Bubble Wrap


Unless you’re super-human, how many times have you looked into your closet or storage shed and said, “I’ll hold onto this in case I need it someday…” or, “I’m not ready to part with that now…”? Guilty of such utterances, I yearn to streamline, clean out, lighten up. But the unlit corners of my house hold so many boxed-up treasures – aunties’ costume jewelry, uncles’ neckties, dad’s CD collection, trophy ball caps, a multi-generational fabric stash, and a clutch of old toothbrushes kept to assemble that fleet of model airplane kits never built in the 1970’s but retained for when we, someday – but not too soon – have grandchildren to dote upon. So many forgotten mementos and inherited bits linger under the protective motto, “Save for later.” Honestly, I can’t let go.

Friends called to say they would be running errands at the Container Store and would I like to join them? Here was a chance to get out of the house, socialize, and roam the aisles to see if there was anything I couldn’t live without. I hopped in the car to meet them. This store sells promises of ease and happiness if you’ll just buy enough clear plastic bins to organize your life. I would not be tempted. While I do not disparage Organizing, are you really buying a solution or a bandaid? I digress.

While my friends shopped in the tempting, high-traffic aisles, debating the merits of toy-sized, candy-colored sticky notes with barely enough surface area to inscribe a scratch, I wandered into the deep recesses of the store, past so much tantalizing bait: the haute mode laundry bins (lipstick on a pig), the myriad of waste baskets where you think, “Gosh, if it looks like a hilarious panda, maybe my kid will actually toss his trash in it,” and the diminutive laundry racks recalling the days of hand-washed lace doilies. Open to the possibility of a bargain, I headed for the sale rack of tattered gift wrap and clever luggage tags, and found myself in the neighborhood where plain shelving, lackluster bins, and the decidedly un-sexy things are sold. Or so I thought.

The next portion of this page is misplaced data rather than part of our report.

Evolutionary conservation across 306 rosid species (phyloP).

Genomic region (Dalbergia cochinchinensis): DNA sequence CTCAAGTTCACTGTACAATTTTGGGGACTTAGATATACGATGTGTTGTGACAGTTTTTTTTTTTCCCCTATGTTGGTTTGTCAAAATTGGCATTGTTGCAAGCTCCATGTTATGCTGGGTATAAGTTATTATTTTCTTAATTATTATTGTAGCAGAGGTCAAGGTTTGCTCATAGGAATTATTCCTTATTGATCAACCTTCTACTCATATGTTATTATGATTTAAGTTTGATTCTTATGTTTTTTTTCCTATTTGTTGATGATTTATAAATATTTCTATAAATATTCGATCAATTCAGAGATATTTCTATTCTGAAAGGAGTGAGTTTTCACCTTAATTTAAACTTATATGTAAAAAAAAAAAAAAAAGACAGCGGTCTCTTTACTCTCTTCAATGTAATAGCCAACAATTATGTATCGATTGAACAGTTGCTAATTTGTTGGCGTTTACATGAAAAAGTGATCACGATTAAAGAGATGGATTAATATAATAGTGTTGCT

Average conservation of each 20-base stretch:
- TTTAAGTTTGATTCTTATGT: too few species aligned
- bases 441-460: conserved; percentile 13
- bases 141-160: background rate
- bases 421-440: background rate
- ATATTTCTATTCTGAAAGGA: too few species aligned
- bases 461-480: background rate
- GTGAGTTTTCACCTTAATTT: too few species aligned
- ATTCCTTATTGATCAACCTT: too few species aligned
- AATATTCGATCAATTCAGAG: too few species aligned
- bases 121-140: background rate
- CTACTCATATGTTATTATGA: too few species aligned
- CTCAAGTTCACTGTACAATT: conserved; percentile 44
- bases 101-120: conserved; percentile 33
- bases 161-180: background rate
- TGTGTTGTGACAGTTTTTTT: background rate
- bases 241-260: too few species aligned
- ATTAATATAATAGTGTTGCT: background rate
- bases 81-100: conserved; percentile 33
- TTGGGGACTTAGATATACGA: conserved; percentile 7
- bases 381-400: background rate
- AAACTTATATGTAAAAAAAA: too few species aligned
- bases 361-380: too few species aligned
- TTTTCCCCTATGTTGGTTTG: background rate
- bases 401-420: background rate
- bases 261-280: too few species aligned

I heard it before I saw it – the distinctive, randomly effervescent pop-pop-pop of bubble wrap. Pausing at the end of the aisle, I peered around the end-cap. There were, against the wall in the furthest corner of the store, industrial-sized rolls of bubble wrap – the kind you buy by the yard if you are shipping a Ming vase, a Monet, or just making an outfit for your kid to go outside and play.He was probably about 13 years old, no doubt in the store against his will while a parent shopped for a sibling’s dormitory products. Clearly in his own private reverie, he held the edge of the roll in his hands at waist height, poppety-pop-popping like a virtuoso pianist at Carnegie Hall. His tousled mop of hair swayed over his jolting body in sync with his private percussion.

I’m no store security expert, but I’m pretty sure that when you smash all the air out of the The Wrap, you’re essentially wrecking the product. Where this falls on the retail morality scale of just tasting one grape to eating the whole donut before you get to the register, I’m not sure – but it’s not my problem, not my kid, not my profit margin. I’m more interested in his abandon. There’s no one else at the back of the store; it’s just me, and the ecstatic teen reveling in a heady cache of staggering proportions.

Have you heard? Bubble Wrap manufacturing will be changing – it was in the news. I tell my friends and they’re shocked. They ask, “Why? Is it an environmental concern?” The Sealed Air Corporation is going to a pop-less format. Un-poppable! Unthinkable! To say this is the end of an era is quite possibly the largest understatement of our time. In this store, stack-and-save central, does this kid even know how fleeting is his joy? He’s riffing away in his own world, in rhythm with so many bubble-popping aficionados who have gone before him. This satisfying and profound expression of tactile pleasure and audible joy unites generations and appeals across geographic boundaries.

He goes on for some time, and then his private serenade-for-one is apparently done. He’s spent. His hands fall to his sides. He sighs and swipes his hair off his forehead. I follow his gaze as he notices another roll just off to his right. Eager hands lead the way as he sidles the few quick steps towards greater pleasures. This transition is like moving from a weedy clavichord to the pipe organ at Radio City Music Hall. These sonic eruptions are deeper, more resonant, slower. This is the bubble wrap for the Big Items. Each clear plastic cell is the size of a ginger snap with the padding capability of a marshmallow. I listen in wonder as the measured and deliberate andante profundo spills forth.